I wish you all the best in your journey of managing your illness - take care of yourself first and never forget that there’s always hope for the future!

Hey, I can totally relate to what you’re going through. It’s tough when your struggles aren’t visible to others, and it can make getting the right diagnosis and support really challenging. It’s amazing that you’ve come to a place of acceptance and are actively seeking help. It’s a huge step to acknowledge what’s going on and to take those steps towards healing. I’m glad to hear that you’re finding some relief with medication and therapy. It’s not easy, but you’re taking it one day at a time and that’s what matters. Keep leaning on your support system and using those coping skills, and know that you’re not alone in this. You’ve got this, and the future holds hope for you. Keep taking care of yourself, and remember that progress, no matter how small, is still progress. Sending you positive vibes and strength on your journey.

Hey there, thanks for sharing your story. It’s really tough dealing with bipolar I disorder, especially when it’s not immediately visible to others. I can definitely relate to the struggle of getting misdiagnosed and not fully understanding what’s going on. It took me a while to accept my diagnosis too, but once I did, things started to improve. It’s great to hear that you’re making progress with medication and therapy. It’s not always an easy road, but having a supportive medical team and good coping skills can make a big difference. Just take it one day at a time and keep focusing on the progress you’re making. You’re not alone in this, and I’m glad you have hope for the future. Keep pushing forward and remember that it’s okay to have ups and downs – it’s all part of the process.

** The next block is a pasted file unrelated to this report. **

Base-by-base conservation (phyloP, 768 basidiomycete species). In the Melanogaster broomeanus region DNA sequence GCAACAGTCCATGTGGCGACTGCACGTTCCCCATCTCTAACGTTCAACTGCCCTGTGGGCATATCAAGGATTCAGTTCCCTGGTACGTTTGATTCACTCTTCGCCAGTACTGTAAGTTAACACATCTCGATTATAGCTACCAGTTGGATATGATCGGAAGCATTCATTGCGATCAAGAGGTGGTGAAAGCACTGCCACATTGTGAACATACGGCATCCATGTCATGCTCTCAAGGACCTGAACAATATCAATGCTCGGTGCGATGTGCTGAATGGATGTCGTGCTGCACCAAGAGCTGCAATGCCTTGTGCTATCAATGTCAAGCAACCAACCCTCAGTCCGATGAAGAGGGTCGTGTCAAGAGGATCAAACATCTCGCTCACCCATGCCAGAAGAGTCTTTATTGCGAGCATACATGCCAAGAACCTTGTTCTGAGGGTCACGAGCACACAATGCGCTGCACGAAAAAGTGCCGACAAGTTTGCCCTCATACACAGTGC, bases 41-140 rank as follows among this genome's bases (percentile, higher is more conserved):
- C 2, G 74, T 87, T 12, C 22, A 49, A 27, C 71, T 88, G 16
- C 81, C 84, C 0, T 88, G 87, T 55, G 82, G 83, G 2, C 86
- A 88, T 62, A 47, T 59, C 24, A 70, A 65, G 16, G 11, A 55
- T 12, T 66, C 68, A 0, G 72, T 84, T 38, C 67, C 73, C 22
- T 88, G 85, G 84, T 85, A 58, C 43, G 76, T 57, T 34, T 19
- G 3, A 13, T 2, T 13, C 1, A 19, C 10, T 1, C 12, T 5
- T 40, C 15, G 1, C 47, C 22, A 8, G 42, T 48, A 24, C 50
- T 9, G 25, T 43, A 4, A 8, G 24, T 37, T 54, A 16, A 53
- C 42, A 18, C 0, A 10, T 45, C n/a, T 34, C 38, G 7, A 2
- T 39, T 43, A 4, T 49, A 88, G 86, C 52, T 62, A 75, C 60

Hey, I totally get what you mean about bipolar being an ‘invisible illness.’ It’s tough when people can’t see the struggles we’re going through. It’s really frustrating when professionals misdiagnose it, too. But I’m glad to hear that you finally got the right diagnosis and are getting the help you need. It’s a tough road, but it sounds like you’re making progress and that’s really inspiring. Keep taking it day by day and remember that you’re not alone. We’re all rooting for you here. And it’s so important to have a good support team of medical professionals - it makes all the difference. Hang in there and keep fighting, the good days are worth it.

Hey there, I can totally relate to what you’re going through. It’s tough when people can’t see the struggles we go through every day because of our mental health. I went through years of being misdiagnosed too, and it’s frustrating how long it can take to get the right help. When I finally got the bipolar I diagnosis, it was scary and overwhelming, but I’m so glad I didn’t give up on finding the right treatment. It’s great to hear that you’re starting to feel some relief with medication and therapy. It’s definitely a slow process, but having a supportive team behind us can make all the difference. Keep taking it one day at a time, and remember that there’s always hope for the future. Stay strong, you’re not alone in this!